The new figures also show that New Hampshire, historically one of the whitest states, is becoming a bit more diverse, shifting from 94% white to 88%. That makes it the fourth whitest state, behind Vermont, Maine and West Virginia.
The percent of the population identifying themselves as Hispanic or Latino increased by more than 60%, the sixth-largest percentage change in the nation. But the population remains small at 4.3%.
The figures also show New Hampshire remaining one of the oldest states, ranking fourth behind Washington, D.C., Vermont and Maine for its percentage of residents age 18 and over. The 18+ population increased 9% to 81% of the total.
-Holly Ramer, The Associated Press
A note on the accuracy of the data collected in the 2020 census
The pandemic upended census operations in 2020, particularly in-person outreach efforts to renters, low-income families, college students, and people of color who are historically undercounted. Many census watchers say rushed door-knocking efforts and thwarted attempts by the Trump administration to add a citizenship question to the census may have also led to incomplete data and an undercount in immigrant communities.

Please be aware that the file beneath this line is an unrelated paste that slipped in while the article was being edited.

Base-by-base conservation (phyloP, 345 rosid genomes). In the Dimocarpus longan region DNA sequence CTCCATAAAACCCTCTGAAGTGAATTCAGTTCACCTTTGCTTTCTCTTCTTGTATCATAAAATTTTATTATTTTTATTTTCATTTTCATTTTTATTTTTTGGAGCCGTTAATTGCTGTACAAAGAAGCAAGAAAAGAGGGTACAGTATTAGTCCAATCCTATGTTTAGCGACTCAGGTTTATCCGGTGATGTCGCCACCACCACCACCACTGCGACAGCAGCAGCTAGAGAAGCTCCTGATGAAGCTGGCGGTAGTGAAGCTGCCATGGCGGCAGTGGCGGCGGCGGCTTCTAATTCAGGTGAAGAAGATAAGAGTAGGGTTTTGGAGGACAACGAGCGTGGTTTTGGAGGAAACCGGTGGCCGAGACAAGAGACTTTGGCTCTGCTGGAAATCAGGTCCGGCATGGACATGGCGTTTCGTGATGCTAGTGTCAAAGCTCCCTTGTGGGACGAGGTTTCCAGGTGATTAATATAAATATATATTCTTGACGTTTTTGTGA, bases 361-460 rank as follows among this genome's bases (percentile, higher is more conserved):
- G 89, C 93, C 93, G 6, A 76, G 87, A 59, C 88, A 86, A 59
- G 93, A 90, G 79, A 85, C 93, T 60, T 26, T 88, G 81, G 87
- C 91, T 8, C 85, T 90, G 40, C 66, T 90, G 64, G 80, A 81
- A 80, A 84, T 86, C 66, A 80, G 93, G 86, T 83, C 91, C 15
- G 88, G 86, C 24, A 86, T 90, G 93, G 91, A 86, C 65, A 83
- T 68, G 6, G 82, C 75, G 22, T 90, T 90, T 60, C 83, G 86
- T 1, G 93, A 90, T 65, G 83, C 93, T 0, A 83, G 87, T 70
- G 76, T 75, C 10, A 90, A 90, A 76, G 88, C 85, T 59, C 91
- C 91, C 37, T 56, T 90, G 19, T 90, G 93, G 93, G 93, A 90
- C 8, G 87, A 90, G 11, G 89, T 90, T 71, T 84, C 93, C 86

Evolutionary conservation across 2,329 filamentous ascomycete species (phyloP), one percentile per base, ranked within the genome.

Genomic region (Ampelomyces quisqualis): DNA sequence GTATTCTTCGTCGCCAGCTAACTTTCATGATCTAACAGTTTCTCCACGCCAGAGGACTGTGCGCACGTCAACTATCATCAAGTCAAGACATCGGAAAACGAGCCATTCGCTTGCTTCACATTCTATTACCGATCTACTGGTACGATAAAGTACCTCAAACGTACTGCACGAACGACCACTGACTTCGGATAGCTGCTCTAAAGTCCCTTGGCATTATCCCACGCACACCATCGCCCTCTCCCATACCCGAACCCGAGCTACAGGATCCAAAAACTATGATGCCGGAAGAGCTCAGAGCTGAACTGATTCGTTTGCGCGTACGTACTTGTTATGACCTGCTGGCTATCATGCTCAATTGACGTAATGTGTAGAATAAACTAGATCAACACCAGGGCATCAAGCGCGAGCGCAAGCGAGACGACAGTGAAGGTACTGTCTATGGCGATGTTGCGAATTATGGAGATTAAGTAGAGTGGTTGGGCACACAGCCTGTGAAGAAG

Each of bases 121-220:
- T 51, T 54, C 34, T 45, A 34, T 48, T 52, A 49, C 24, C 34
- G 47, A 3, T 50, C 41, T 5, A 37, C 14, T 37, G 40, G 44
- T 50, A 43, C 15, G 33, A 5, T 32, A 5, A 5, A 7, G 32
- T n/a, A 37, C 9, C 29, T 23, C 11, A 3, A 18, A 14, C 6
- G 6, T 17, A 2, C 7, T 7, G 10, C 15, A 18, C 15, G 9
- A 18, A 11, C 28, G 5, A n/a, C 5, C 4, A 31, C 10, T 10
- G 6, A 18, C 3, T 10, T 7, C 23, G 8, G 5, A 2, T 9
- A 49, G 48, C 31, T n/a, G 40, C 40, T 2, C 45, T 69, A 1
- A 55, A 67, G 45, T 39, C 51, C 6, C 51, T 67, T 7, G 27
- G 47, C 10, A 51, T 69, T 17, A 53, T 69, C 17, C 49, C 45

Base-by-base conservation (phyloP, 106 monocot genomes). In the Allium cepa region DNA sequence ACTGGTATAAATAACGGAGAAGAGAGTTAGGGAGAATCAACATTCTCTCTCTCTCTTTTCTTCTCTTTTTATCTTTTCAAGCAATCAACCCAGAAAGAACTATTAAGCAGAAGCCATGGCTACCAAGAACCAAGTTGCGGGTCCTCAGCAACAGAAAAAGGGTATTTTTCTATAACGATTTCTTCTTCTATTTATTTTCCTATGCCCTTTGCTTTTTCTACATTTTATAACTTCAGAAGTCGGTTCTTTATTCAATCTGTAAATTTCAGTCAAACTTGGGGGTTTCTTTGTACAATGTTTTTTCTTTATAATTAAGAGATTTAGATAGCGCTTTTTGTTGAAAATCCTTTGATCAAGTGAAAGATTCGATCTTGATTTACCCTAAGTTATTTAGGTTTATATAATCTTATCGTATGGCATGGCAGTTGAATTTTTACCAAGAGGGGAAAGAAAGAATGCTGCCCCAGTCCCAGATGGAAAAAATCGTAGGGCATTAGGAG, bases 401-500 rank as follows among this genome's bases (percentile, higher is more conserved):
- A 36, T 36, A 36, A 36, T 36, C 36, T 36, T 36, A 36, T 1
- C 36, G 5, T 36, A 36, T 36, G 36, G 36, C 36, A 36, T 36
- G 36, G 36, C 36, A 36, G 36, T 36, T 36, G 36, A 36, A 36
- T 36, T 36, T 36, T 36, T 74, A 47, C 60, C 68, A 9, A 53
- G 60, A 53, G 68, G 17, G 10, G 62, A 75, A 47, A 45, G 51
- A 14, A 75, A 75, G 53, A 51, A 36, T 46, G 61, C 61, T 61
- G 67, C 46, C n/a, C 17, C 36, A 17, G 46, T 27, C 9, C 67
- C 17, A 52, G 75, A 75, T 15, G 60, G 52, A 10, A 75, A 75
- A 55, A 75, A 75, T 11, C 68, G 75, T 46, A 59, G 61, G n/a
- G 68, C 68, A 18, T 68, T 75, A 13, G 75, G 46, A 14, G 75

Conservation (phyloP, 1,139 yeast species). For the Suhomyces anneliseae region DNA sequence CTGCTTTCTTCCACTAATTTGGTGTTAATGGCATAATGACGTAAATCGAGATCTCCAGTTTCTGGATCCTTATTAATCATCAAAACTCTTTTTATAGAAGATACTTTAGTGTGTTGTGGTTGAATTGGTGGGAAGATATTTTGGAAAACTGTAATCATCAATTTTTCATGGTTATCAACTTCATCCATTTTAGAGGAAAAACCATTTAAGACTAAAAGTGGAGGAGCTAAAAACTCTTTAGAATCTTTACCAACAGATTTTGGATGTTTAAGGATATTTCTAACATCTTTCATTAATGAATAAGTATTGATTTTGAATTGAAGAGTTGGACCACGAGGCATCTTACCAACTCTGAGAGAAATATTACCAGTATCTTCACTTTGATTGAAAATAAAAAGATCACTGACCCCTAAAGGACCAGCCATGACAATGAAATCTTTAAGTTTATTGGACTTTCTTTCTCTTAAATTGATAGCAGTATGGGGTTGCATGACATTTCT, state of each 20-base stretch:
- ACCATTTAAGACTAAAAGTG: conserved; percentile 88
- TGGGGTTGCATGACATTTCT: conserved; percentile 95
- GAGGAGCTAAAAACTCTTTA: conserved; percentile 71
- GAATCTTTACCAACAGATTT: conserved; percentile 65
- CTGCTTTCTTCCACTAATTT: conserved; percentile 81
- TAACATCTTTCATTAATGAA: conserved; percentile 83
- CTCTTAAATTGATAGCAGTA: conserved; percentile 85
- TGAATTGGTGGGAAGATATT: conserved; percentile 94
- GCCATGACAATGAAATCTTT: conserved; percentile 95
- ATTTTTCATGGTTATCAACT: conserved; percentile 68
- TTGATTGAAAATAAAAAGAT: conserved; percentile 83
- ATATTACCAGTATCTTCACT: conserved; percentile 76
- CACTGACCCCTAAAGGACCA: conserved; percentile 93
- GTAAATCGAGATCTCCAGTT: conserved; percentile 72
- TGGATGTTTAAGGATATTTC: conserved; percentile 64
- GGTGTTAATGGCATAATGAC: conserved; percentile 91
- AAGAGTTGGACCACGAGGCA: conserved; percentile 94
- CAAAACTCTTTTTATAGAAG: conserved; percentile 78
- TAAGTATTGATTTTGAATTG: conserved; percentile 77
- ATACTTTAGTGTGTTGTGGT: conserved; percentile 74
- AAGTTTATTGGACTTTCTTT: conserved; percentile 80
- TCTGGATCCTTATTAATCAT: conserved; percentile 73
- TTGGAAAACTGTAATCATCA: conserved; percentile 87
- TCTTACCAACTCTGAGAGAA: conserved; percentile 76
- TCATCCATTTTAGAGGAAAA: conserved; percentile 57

But the Census Bureau says the response rate in New Hampshire and the U.S. was nearly 100 percent, and the data is accurate.
What’s new about the 2020 census?
The 2020 census added a few new questions. For the first time, it gave couples living together the option of identifying as “same-sex” or “opposite-sex.” It also allowed you to write in a racial or ethnic identity (i.e. Irish, Haitian, Iraqi) if you identify as non-Hispanic and either white and/or Black.
The census population count guides major decisions about federal spending and political power for the next ten years.
Experts estimate that the federal government sends over $1.5 trillion each year to states, municipalities, and nonprofits based on those areas’ population counts. In New Hampshire, that number is estimated at $6.5 billion annually, most of which goes to Medicare and Medicaid. The rest goes to a slew of initiatives for roads, hospitals, community development, schools, and low-income residents.
Data from the 2020 census will also guide the process of redistricting and reapportionment of political power. Some states may lose or gain a representative (or more) to the U.S. House of Representatives, based on the new population count. This won’t happen in New Hampshire, but local municipalities may see changes in the number of state reps they send to Concord.
The census also reveals demographic changes that illuminate a state and region’s shifting identity. In New Hampshire, data gathered since the 2010 census suggest that the percentage of people of color living in the state could soon reach 10 percent. If counted accurately, certain census tracts in cities like Manchester and Nashua will have much higher percentages of people of color.
-Sarah Gibson and Sara Plourde, NHPR